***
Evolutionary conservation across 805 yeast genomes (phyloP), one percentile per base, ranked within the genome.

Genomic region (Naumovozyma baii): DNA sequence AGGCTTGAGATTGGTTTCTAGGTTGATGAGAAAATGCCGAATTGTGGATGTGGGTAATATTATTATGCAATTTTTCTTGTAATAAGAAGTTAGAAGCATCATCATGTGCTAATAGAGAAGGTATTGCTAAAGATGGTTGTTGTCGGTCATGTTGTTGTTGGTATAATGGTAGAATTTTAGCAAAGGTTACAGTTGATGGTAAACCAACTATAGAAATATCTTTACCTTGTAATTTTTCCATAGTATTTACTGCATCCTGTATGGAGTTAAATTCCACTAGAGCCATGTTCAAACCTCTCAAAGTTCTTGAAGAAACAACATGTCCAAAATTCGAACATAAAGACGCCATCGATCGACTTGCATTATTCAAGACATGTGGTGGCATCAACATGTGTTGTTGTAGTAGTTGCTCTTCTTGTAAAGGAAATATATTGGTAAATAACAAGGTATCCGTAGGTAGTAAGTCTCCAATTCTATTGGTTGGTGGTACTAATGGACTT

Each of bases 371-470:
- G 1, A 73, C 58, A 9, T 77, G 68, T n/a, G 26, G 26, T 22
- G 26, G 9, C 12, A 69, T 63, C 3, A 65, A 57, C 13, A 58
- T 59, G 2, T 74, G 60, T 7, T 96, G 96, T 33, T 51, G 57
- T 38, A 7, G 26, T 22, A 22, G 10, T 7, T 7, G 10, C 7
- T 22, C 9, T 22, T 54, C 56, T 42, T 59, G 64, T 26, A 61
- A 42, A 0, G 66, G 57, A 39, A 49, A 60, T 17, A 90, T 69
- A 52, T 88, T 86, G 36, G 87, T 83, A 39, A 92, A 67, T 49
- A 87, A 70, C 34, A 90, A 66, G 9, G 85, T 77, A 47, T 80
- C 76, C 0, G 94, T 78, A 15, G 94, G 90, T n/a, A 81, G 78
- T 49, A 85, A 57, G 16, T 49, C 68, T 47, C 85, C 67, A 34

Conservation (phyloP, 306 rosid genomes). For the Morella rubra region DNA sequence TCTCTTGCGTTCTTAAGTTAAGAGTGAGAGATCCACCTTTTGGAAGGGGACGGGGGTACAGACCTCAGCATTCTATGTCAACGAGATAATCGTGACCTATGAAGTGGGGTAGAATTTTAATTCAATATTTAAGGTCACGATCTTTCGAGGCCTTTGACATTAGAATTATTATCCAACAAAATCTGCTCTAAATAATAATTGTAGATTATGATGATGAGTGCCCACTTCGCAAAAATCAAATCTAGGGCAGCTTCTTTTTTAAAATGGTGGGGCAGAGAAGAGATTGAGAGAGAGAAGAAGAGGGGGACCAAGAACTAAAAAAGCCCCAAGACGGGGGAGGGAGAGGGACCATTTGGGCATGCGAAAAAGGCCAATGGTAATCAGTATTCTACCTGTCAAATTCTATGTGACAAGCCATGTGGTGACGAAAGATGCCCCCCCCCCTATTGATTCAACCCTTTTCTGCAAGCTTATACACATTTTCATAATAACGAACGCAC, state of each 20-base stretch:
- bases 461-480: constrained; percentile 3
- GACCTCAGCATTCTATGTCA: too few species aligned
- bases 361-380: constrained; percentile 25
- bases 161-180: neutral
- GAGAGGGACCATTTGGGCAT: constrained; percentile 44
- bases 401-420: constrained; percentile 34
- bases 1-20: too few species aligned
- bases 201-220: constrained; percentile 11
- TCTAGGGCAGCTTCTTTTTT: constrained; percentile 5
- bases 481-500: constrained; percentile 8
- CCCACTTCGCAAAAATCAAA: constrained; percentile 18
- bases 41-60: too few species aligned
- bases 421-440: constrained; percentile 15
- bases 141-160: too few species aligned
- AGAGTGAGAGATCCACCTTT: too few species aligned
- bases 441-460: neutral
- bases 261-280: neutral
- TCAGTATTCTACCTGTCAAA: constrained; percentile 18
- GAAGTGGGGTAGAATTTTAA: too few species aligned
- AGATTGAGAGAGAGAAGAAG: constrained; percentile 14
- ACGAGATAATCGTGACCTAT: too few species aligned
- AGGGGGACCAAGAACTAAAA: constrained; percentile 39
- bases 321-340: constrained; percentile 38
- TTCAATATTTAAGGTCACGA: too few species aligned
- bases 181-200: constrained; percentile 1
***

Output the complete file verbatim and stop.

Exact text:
Evolutionary conservation across 805 yeast genomes (phyloP), one percentile per base, ranked within the genome.

Genomic region (Naumovozyma baii): DNA sequence AGGCTTGAGATTGGTTTCTAGGTTGATGAGAAAATGCCGAATTGTGGATGTGGGTAATATTATTATGCAATTTTTCTTGTAATAAGAAGTTAGAAGCATCATCATGTGCTAATAGAGAAGGTATTGCTAAAGATGGTTGTTGTCGGTCATGTTGTTGTTGGTATAATGGTAGAATTTTAGCAAAGGTTACAGTTGATGGTAAACCAACTATAGAAATATCTTTACCTTGTAATTTTTCCATAGTATTTACTGCATCCTGTATGGAGTTAAATTCCACTAGAGCCATGTTCAAACCTCTCAAAGTTCTTGAAGAAACAACATGTCCAAAATTCGAACATAAAGACGCCATCGATCGACTTGCATTATTCAAGACATGTGGTGGCATCAACATGTGTTGTTGTAGTAGTTGCTCTTCTTGTAAAGGAAATATATTGGTAAATAACAAGGTATCCGTAGGTAGTAAGTCTCCAATTCTATTGGTTGGTGGTACTAATGGACTT

Each of bases 371-470:
- G 1, A 73, C 58, A 9, T 77, G 68, T n/a, G 26, G 26, T 22
- G 26, G 9, C 12, A 69, T 63, C 3, A 65, A 57, C 13, A 58
- T 59, G 2, T 74, G 60, T 7, T 96, G 96, T 33, T 51, G 57
- T 38, A 7, G 26, T 22, A 22, G 10, T 7, T 7, G 10, C 7
- T 22, C 9, T 22, T 54, C 56, T 42, T 59, G 64, T 26, A 61
- A 42, A 0, G 66, G 57, A 39, A 49, A 60, T 17, A 90, T 69
- A 52, T 88, T 86, G 36, G 87, T 83, A 39, A 92, A 67, T 49
- A 87, A 70, C 34, A 90, A 66, G 9, G 85, T 77, A 47, T 80
- C 76, C 0, G 94, T 78, A 15, G 94, G 90, T n/a, A 81, G 78
- T 49, A 85, A 57, G 16, T 49, C 68, T 47, C 85, C 67, A 34

Conservation (phyloP, 306 rosid genomes). For the Morella rubra region DNA sequence TCTCTTGCGTTCTTAAGTTAAGAGTGAGAGATCCACCTTTTGGAAGGGGACGGGGGTACAGACCTCAGCATTCTATGTCAACGAGATAATCGTGACCTATGAAGTGGGGTAGAATTTTAATTCAATATTTAAGGTCACGATCTTTCGAGGCCTTTGACATTAGAATTATTATCCAACAAAATCTGCTCTAAATAATAATTGTAGATTATGATGATGAGTGCCCACTTCGCAAAAATCAAATCTAGGGCAGCTTCTTTTTTAAAATGGTGGGGCAGAGAAGAGATTGAGAGAGAGAAGAAGAGGGGGACCAAGAACTAAAAAAGCCCCAAGACGGGGGAGGGAGAGGGACCATTTGGGCATGCGAAAAAGGCCAATGGTAATCAGTATTCTACCTGTCAAATTCTATGTGACAAGCCATGTGGTGACGAAAGATGCCCCCCCCCCTATTGATTCAACCCTTTTCTGCAAGCTTATACACATTTTCATAATAACGAACGCAC, state of each 20-base stretch:
- bases 461-480: constrained; percentile 3
- GACCTCAGCATTCTATGTCA: too few species aligned
- bases 361-380: constrained; percentile 25
- bases 161-180: neutral
- GAGAGGGACCATTTGGGCAT: constrained; percentile 44
- bases 401-420: constrained; percentile 34
- bases 1-20: too few species aligned
- bases 201-220: constrained; percentile 11
- TCTAGGGCAGCTTCTTTTTT: constrained; percentile 5
- bases 481-500: constrained; percentile 8
- CCCACTTCGCAAAAATCAAA: constrained; percentile 18
- bases 41-60: too few species aligned
- bases 421-440: constrained; percentile 15
- bases 141-160: too few species aligned
- AGAGTGAGAGATCCACCTTT: too few species aligned
- bases 441-460: neutral
- bases 261-280: neutral
- TCAGTATTCTACCTGTCAAA: constrained; percentile 18
- GAAGTGGGGTAGAATTTTAA: too few species aligned
- AGATTGAGAGAGAGAAGAAG: constrained; percentile 14
- ACGAGATAATCGTGACCTAT: too few species aligned
- AGGGGGACCAAGAACTAAAA: constrained; percentile 39
- bases 321-340: constrained; percentile 38
- TTCAATATTTAAGGTCACGA: too few species aligned
- bases 181-200: constrained; percentile 1